The owner of a now-closed beef-jerky-maker is being sued by the federal government for firing an employee who tried to call 911 to help a colleague with a broken thumb.
John M. Bachman, owner of the Lone Star Western Beef plant in Fairmont, could be forced to pay back wages and punitive damages to the employee as a result of the lawsuit, the U.S. Labor Department filed Thursday against him and his company in federal court in Clarksburg.
The lawsuit said that when a band saw separated part of an employee’s right thumb in July 2014, his co-worker applied pressure on the wound while using her cell phone to call 911. But before responders could answer, Bachman allegedly ordered her to hang out, and she was fired two days later.
Instead of calling an ambulance, Bachman collected the severed part of Chris Crane thumb and told a supervisor to take him to an urgent care clinic. Crane was eventually transferred to a hospital, where efforts to get back to the thumb were unsuccessful, the lawsuit said.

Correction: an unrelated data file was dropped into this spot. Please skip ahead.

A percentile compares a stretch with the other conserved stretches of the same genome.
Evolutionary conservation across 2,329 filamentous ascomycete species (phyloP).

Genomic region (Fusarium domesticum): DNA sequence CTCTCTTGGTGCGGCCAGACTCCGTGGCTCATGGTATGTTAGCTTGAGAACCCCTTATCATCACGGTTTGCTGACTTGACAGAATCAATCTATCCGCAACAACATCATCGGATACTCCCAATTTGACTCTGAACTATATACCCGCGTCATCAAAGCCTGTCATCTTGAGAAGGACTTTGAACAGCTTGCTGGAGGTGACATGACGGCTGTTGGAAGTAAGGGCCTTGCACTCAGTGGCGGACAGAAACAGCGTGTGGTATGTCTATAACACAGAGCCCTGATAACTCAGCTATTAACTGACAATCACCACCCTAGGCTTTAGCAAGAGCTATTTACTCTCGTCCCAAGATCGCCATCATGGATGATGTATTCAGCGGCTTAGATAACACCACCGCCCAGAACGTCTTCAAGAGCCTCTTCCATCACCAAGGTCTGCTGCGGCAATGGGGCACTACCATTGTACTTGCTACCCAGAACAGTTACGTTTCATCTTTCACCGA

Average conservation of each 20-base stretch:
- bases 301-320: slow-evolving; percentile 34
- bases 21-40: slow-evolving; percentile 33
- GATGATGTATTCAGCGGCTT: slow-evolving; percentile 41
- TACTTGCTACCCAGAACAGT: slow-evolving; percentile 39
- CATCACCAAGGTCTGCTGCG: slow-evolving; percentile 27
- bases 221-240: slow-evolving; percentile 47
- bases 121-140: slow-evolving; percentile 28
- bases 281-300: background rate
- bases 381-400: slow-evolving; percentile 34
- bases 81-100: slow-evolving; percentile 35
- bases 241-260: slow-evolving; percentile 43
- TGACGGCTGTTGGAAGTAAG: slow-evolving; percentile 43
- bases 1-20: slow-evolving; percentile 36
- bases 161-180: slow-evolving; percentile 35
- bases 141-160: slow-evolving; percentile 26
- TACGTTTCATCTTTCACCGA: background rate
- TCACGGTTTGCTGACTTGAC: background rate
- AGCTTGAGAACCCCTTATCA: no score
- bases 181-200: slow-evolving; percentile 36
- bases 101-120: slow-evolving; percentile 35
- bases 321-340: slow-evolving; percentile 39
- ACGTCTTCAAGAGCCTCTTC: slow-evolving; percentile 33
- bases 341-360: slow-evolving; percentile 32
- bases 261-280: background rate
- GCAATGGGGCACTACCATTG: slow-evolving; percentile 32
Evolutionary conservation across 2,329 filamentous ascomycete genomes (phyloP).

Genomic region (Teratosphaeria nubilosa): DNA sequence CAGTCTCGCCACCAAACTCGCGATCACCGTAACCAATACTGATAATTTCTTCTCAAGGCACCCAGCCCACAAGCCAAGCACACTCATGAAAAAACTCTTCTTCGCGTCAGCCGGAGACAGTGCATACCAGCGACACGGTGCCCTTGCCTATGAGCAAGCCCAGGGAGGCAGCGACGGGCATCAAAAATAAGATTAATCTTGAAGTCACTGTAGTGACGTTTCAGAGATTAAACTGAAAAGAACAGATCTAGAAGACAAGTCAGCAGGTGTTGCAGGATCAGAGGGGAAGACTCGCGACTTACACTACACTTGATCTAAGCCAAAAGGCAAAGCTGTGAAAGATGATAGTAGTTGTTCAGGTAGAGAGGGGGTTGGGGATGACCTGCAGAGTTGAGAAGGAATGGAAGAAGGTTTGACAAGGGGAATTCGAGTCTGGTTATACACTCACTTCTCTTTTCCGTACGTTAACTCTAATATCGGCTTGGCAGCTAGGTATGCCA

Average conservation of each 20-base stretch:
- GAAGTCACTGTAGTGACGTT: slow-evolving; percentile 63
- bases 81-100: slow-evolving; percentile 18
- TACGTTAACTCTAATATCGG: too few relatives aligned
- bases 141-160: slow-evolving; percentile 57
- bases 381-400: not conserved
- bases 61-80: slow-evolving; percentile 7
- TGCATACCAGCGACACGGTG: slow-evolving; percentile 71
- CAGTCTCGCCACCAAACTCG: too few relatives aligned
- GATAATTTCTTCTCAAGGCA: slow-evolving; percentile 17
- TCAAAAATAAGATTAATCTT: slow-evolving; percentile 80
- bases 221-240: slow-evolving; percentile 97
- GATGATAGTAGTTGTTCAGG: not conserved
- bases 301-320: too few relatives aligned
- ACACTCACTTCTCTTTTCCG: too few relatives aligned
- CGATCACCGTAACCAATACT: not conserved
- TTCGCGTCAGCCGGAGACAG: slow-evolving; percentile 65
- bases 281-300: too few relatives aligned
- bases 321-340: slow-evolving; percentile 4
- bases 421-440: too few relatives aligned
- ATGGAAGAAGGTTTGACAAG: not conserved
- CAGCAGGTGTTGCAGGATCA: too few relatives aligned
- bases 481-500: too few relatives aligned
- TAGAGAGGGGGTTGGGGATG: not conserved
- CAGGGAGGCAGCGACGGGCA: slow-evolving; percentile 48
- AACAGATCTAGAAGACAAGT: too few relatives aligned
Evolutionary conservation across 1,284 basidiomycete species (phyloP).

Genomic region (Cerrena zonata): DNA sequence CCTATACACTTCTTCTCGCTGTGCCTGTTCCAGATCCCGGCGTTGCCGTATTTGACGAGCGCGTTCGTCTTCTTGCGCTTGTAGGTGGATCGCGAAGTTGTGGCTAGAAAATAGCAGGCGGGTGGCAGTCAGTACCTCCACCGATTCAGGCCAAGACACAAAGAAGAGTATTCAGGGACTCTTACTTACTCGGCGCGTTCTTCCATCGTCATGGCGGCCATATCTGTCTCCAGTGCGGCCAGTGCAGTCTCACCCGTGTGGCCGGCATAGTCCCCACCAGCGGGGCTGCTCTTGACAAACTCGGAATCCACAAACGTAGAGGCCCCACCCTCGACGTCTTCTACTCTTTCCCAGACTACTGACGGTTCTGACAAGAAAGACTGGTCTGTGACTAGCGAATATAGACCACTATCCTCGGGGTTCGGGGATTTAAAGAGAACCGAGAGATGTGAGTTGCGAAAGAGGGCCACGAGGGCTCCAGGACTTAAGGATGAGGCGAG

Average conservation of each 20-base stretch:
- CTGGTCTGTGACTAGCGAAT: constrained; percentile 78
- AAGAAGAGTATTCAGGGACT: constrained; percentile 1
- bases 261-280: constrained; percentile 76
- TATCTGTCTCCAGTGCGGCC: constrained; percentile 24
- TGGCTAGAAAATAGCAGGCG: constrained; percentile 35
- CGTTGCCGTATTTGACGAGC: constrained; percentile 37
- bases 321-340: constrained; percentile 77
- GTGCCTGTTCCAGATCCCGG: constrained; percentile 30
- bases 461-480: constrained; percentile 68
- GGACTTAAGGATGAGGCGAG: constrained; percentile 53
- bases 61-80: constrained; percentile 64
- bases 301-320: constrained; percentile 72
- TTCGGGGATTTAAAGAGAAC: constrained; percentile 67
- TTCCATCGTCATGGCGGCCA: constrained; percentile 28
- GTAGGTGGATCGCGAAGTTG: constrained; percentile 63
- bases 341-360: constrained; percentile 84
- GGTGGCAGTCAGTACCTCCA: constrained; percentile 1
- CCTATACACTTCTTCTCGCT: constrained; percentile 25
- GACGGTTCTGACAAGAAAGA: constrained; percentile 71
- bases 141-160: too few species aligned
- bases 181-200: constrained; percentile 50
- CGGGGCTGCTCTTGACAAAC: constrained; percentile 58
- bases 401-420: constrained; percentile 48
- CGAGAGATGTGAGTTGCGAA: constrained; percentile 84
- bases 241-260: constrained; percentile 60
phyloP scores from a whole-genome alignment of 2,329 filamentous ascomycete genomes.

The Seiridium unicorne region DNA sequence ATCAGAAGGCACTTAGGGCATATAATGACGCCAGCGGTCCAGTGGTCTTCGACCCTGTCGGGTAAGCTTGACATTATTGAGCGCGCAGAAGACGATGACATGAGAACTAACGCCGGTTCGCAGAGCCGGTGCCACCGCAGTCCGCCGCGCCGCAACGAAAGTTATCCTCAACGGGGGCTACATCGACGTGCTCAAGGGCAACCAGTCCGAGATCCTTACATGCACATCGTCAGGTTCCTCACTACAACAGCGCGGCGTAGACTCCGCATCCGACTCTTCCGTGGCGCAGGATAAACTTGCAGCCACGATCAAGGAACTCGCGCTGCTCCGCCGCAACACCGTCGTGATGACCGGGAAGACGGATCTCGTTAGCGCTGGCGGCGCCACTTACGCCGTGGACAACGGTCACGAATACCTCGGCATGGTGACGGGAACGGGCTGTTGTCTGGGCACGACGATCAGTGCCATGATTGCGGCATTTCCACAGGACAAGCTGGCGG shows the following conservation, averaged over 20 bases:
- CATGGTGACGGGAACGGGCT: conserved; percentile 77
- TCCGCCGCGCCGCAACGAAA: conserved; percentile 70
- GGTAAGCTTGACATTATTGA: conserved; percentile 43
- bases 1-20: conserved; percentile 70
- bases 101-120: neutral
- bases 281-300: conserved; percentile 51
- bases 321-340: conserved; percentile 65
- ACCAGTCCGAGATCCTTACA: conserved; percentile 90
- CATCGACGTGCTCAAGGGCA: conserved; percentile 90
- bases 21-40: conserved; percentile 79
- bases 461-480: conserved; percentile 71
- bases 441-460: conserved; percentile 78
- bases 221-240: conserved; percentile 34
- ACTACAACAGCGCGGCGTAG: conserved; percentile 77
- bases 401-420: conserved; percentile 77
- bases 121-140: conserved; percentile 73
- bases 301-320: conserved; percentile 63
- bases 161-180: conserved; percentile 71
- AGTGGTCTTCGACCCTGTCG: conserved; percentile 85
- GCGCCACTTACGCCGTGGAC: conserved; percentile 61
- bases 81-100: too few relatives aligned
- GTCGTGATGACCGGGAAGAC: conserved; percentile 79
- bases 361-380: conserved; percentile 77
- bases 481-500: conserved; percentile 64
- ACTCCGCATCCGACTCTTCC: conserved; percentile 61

The co-worker, Michele Butler-Savage, told a U.S. agriculture inspector later that day that Bachman is not completely clean or disinfect the area of the plant where the accident happened. She also mentioned a lack of personal protective equipment. After she was fired, she filed a complaint with the Occupational Safety and Health Administration, that the company violated federal whistleblower protections for employees who report violations of the law.
OSHA regional administrator Richard Mendelson said Butler-Savage’s attempt to show “basic human decency” is protected under the federal safety and health laws.
“Lone Star Western Beef to be punished with an employee, looking for urgent medical care for a seriously injured colleague,” Mendelson said. “No employee should fear retaliation from their employer for calling 911 in an emergency, or take other measures to report the safety or health of an incident.”
Bachman did not immediately return a message left at a phone number in the list on the website of the company. In January 2015, the factory closed and moved to Reading, Pennsylvania, the Labor Department said.